The demand for Unmanned Aircraft Systems has moved from military drone usage and created a whole new world of civilian uses just waiting to be operated.
Therefore more and more UAS Universities with aviation programs are offering programs for students – some of them even have added majors in unmanned aerial systems.
The FAA predicts that 10,000 remote-piloted aircrafts will be operating in American airspace within five years. “It’s a rising new frontier of aviation,” said Andrew R. Lacher, a researcher at the Mitre Corporation, a nonprofit organization that does extensive work for the government on drones.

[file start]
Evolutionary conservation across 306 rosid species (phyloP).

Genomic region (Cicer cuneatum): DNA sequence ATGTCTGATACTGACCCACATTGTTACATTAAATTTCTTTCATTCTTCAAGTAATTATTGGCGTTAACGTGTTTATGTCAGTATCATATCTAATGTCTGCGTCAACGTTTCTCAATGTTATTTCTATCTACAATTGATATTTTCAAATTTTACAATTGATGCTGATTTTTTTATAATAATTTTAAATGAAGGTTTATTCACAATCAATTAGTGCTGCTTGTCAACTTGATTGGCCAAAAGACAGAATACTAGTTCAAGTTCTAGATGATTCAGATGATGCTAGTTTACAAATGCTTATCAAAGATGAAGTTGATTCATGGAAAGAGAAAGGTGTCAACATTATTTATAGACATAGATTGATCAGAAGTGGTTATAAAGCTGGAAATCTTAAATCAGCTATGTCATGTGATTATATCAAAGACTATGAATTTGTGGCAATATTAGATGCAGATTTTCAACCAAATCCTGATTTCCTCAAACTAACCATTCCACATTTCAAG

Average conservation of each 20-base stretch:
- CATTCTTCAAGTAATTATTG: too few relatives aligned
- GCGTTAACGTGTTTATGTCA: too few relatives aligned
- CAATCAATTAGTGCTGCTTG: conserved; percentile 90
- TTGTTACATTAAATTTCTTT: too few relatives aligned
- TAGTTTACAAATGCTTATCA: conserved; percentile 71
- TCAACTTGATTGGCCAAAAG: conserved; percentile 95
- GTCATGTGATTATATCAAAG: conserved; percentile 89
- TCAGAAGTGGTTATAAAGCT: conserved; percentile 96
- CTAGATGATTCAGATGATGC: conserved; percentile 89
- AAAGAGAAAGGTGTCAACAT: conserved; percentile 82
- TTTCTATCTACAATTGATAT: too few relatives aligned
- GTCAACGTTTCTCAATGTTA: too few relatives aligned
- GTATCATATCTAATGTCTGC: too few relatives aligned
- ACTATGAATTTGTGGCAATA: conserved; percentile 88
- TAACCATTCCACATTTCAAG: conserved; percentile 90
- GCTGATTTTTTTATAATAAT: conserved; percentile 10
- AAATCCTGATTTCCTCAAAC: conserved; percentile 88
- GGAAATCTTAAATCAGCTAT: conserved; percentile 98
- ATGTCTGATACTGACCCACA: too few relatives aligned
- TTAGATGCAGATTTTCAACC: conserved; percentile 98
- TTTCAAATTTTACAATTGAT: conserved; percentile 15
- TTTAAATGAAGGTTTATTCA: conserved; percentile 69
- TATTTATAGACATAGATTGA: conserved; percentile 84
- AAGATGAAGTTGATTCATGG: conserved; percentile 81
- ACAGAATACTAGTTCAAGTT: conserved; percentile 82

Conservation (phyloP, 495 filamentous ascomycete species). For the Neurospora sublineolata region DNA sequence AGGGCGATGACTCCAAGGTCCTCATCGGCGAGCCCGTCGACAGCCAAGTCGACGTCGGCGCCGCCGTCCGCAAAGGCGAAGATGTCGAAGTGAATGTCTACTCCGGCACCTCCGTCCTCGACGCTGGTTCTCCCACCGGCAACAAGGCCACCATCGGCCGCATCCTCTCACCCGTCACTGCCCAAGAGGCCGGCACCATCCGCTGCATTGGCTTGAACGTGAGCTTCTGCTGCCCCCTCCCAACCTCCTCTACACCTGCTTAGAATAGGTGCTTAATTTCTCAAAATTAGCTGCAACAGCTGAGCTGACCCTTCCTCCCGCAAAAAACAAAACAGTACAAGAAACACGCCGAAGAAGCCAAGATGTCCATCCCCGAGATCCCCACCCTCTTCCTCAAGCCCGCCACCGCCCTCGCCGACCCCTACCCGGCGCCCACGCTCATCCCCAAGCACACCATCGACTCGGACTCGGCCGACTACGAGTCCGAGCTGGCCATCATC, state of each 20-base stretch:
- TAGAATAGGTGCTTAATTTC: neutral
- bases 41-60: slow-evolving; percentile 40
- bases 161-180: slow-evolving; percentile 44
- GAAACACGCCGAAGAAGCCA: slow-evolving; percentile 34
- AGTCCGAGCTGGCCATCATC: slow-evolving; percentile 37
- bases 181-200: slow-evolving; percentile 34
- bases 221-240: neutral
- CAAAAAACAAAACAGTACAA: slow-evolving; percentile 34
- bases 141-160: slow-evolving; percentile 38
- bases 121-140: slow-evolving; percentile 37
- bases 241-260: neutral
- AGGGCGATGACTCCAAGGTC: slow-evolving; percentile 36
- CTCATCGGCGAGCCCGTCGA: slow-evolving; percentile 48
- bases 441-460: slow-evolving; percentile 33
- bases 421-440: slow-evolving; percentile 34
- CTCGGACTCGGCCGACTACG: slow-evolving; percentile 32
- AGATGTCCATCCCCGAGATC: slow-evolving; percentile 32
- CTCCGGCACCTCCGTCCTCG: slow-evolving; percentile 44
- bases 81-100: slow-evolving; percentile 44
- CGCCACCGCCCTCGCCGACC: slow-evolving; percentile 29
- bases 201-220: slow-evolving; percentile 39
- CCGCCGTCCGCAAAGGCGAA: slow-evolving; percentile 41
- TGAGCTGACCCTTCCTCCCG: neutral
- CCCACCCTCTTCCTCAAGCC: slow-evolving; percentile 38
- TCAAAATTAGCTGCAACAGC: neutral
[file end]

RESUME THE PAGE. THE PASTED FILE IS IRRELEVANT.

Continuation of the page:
“Just about anything you do with aviation today, you can do with unmanned aerial vehicles in the future.”
Majoring in the field is certainly not required but it’s a competitive advantage. Some students will go on to earn six figures, depending on skill level required, said Alexander J. Mirot, coordinator of Embry-Riddle’s UAS universities program. Experts predict that the unmanned vehicles will offer better job prospects than the airlines. Indeed, drone operators could end up flying full-size airplanes.
In addition to aerodynamics, propulsion and other systems of an aircraft, students specializing in unmanned aerial systems also learn about the peculiarities of drones: the telemetry, including antenna design, that links them to the ground-based pilot, as well as the sensors they will design and operate for monitoring crops, pipelines, power lines and other targets.
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